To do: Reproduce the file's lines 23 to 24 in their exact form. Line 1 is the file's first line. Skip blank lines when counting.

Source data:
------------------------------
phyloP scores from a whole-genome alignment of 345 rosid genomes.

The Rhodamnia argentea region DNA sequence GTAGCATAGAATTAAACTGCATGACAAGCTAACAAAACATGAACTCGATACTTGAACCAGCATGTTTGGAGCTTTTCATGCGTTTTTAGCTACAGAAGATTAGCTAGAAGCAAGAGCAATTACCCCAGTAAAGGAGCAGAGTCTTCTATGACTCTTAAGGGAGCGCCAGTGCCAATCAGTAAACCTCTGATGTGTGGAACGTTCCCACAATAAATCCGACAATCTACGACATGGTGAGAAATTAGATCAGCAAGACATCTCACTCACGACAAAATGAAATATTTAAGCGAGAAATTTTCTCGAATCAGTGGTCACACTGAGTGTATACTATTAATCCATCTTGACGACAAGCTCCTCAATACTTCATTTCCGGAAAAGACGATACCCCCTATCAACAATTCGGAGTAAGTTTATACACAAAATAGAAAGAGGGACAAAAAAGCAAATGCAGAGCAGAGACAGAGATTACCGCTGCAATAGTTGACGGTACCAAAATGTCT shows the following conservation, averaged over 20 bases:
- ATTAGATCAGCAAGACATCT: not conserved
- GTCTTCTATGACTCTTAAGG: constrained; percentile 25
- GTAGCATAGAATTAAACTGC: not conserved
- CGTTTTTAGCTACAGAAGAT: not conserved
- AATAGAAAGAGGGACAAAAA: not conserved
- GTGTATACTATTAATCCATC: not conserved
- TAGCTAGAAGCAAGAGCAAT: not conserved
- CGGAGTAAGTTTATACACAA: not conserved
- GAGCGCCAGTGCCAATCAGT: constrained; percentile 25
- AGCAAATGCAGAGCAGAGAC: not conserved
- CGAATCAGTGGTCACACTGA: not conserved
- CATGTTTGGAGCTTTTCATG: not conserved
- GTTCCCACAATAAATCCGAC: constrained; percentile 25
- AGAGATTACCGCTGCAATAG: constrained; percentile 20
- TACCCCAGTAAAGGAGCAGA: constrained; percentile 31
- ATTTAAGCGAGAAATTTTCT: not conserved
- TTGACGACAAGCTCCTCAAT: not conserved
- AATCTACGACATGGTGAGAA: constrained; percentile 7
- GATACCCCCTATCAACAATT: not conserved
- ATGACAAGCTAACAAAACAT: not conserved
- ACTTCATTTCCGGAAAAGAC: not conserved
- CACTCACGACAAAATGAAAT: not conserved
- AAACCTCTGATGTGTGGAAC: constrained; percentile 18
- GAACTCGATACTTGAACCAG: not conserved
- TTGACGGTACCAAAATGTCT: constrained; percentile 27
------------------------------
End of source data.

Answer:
- ACTTCATTTCCGGAAAAGAC: not conserved
- CACTCACGACAAAATGAAAT: not conserved